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In univariate analysis (Table 2), higher parent BMI and parent screen time were associated with shorter child sleep duration (−0.02 h/day; [95% CI: −0.04, −0.01] and −0.24 h/day; [95% CI: −0.39, −0.08], respectively). In contrast, limiting TV time and parents' report of being very/extremely confident (v. somewhat/ not confident) they could help their child get age-appropriate sleep were associated with longer child sleep duration (0.20 h/day; [95% CI: 0.04, 0.36] and 0.81 h/day; [95% CI: 0.67, 0.94], respectively). Longer parent sleep duration and higher parent physical activity were also associated with longer child sleep duration (0.14 h/day; [95% CI: 0.08, 0.20] and 0.20 h/day; [95% CI: 0.06, 0.35], respectively). In multivariate analysis adjusted for child age, gender, race/ethnicity, and parent education, longer parent sleep duration and higher parent confidence were associated with longer child sleep duration (0.09 h/day; [95% CI: 0.03, 0.15] and 0.67 h/day; [95% CI: 0.54, 0.81], respectively). The associations with parent BMI, limiting TV time, parent screen time, and parent physical activity were attenuated after adjustment and were no longer significant (Table 3).

Univariate relationship of parent behaviors and parenting practices with child sleep duration.


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Table 2

Univariate relationship of parent behaviors and parenting practices with child sleep duration.

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Multivariate-adjusted relationship of parent behaviors and parenting practices with child sleep duration.


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Table 3

Multivariate-adjusted relationship of parent behaviors and parenting practices with child sleep duration.

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In this study we found a significant association between parent and child sleep duration. Higher parent confidence in the ability to help children get enough sleep was also associated with increased child sleep duration. In univariate analysis, parent screen time and BMI were associated with shorter child sleep duration, and limiting TV time and higher parent physical activity were associated with increased child sleep duration, but these effects were attenuated after controlling for child age, sex, race/ethnicity, and parent education.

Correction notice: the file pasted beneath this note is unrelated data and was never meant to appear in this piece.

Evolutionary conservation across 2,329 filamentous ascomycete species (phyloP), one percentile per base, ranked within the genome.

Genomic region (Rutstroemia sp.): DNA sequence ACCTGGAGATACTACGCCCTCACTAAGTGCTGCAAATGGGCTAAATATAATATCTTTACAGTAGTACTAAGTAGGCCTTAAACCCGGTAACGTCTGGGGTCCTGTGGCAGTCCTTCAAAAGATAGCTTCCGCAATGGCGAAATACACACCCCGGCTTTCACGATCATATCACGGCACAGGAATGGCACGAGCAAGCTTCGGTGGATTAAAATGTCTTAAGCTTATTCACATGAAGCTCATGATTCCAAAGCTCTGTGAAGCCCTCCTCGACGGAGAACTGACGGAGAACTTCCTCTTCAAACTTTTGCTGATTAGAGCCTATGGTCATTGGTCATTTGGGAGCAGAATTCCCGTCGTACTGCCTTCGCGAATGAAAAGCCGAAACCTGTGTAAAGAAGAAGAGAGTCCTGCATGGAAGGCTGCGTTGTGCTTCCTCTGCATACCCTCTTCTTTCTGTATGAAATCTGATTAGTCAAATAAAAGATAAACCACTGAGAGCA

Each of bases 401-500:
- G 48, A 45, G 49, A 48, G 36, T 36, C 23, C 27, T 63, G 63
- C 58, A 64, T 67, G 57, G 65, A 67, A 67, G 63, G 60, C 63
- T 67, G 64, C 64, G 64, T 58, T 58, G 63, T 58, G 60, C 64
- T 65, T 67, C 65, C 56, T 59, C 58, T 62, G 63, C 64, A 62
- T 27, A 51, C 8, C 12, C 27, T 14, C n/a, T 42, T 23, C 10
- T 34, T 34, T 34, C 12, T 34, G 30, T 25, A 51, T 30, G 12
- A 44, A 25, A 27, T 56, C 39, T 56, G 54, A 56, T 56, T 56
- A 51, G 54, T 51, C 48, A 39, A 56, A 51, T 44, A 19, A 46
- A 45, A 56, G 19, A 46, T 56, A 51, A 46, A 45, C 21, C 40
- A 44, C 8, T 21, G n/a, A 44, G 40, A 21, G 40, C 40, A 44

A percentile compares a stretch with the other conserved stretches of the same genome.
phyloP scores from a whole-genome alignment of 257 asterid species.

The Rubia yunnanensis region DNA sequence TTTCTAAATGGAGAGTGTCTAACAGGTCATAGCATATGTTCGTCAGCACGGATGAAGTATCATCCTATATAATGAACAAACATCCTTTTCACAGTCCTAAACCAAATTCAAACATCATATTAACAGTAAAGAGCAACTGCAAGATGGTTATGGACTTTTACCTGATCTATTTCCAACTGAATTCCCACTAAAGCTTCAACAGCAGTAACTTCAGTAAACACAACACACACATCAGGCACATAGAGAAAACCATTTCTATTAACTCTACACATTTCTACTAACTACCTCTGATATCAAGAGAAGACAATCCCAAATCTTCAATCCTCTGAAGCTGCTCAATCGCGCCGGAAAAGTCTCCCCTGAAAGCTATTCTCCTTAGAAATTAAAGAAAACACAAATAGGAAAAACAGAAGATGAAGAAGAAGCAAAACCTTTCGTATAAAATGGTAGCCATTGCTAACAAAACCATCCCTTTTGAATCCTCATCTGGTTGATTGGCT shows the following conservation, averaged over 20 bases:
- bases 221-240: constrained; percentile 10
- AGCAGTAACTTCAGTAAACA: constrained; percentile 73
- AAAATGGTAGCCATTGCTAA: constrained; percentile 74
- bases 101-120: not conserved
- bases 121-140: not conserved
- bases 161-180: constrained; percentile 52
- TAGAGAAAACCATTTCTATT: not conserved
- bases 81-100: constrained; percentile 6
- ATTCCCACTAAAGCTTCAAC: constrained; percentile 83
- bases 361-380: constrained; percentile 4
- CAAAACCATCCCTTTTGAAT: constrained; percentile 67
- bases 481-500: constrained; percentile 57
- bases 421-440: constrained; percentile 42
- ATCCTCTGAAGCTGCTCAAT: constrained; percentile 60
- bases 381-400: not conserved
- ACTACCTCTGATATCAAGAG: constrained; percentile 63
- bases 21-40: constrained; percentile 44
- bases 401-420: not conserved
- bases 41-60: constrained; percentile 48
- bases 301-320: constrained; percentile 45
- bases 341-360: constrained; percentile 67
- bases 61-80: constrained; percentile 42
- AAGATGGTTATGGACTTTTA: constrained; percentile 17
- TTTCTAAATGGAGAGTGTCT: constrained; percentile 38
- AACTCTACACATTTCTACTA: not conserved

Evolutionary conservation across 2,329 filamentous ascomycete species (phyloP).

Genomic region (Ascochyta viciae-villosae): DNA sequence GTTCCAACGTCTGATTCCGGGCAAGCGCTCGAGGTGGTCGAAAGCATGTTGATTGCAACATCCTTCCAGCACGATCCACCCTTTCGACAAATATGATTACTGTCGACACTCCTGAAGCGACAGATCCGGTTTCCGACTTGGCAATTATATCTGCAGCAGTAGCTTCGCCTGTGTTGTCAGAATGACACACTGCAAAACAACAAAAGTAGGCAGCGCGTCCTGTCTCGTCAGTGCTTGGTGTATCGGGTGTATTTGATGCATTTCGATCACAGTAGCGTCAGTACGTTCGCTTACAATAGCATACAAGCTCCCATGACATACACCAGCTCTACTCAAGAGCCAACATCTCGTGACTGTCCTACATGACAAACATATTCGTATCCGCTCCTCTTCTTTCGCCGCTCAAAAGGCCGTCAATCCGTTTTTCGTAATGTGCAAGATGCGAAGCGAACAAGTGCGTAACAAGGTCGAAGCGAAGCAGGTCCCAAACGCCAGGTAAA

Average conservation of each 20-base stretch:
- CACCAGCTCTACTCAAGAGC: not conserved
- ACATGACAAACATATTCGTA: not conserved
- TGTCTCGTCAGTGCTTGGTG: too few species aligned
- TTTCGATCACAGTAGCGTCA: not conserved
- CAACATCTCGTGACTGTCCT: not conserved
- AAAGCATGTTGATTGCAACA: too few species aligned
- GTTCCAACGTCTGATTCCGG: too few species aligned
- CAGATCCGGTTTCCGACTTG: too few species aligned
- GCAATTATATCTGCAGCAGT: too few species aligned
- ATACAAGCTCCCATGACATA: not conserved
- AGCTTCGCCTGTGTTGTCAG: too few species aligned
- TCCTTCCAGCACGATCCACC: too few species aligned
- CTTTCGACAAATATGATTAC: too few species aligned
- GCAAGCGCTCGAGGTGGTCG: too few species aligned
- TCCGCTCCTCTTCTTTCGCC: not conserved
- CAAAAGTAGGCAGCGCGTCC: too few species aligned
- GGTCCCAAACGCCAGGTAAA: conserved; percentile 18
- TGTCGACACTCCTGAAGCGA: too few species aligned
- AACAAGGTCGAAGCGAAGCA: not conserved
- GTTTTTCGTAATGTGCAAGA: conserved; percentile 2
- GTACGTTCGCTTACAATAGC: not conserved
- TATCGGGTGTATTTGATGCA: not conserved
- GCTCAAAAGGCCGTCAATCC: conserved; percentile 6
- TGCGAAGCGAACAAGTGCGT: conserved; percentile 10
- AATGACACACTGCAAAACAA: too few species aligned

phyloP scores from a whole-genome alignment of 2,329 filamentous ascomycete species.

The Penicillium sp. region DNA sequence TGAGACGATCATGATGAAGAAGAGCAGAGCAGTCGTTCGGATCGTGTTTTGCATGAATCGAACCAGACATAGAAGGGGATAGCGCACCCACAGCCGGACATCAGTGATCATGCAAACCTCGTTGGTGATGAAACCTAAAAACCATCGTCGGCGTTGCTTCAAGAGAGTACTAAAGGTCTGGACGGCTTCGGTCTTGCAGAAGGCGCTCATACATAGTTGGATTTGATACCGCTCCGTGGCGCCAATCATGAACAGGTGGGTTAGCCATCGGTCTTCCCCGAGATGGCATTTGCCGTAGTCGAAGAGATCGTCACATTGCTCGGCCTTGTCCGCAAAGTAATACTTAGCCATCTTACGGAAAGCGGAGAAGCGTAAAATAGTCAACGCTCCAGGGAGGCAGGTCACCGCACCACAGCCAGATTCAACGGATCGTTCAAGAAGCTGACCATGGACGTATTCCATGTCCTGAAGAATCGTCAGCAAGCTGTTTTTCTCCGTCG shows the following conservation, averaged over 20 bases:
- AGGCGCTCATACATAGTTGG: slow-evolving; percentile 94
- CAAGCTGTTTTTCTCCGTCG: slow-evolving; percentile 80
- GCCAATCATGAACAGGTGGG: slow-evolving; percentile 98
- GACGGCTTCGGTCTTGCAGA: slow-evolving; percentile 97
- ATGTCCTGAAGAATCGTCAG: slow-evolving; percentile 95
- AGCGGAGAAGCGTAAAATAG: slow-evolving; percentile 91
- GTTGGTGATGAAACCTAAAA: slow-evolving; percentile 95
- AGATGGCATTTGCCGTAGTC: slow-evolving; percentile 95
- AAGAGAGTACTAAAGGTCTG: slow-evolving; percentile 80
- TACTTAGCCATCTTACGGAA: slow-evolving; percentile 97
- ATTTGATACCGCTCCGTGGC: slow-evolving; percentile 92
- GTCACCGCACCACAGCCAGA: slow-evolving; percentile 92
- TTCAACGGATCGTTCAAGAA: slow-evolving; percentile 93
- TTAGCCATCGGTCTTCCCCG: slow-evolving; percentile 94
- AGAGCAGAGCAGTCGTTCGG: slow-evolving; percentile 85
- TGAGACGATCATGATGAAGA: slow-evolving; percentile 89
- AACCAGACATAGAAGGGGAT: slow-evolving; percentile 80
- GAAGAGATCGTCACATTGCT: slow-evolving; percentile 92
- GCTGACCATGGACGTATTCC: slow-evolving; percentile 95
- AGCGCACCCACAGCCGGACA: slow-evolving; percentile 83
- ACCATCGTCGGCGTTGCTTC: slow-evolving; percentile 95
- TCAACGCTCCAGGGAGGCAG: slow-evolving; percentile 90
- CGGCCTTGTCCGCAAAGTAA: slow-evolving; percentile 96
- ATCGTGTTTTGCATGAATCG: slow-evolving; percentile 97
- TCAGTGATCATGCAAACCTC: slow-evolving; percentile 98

Our findings related to parent sleep duration are consistent with other work linking parent and child health behaviors. Although the effect was modest (each 1-h increase in parent sleep was associated with a 0.09 h/day increase for the child), this daily amount aggregates over time and may represent a clinically important difference. In a study of school-aged children in China, Li et al. found that both maternal and paternal sleep duration of fewer than 6 h were significantly associated with child sleep duration of less than 9 hours.27 Zhang et al. also found an association between child and parent sleep/wake times and time in bed in a school-aged population.28 Another study in Chinese adolescents found correlations between sleep/ wake patterns, sleep quality, and insomnia in children and parents.29 There are a number of possible mediators for the association between parent and child sleep duration. Parents may be influencing child sleep duration by serving as role models for their children or by encouraging and supporting their child's healthy choices. Parent-child sleep may also be directly linked through co-sleeping or a family bedtime. There may also be genetic factors unrelated to parent values or health habits.30 Finally, it is possible that rather than parents' behaviors influencing their children, children who experience short or poor quality sleep may detrimentally affect their parents' sleep.31 Unfortunately, our cross-sectional study design does not allow us to infer causality.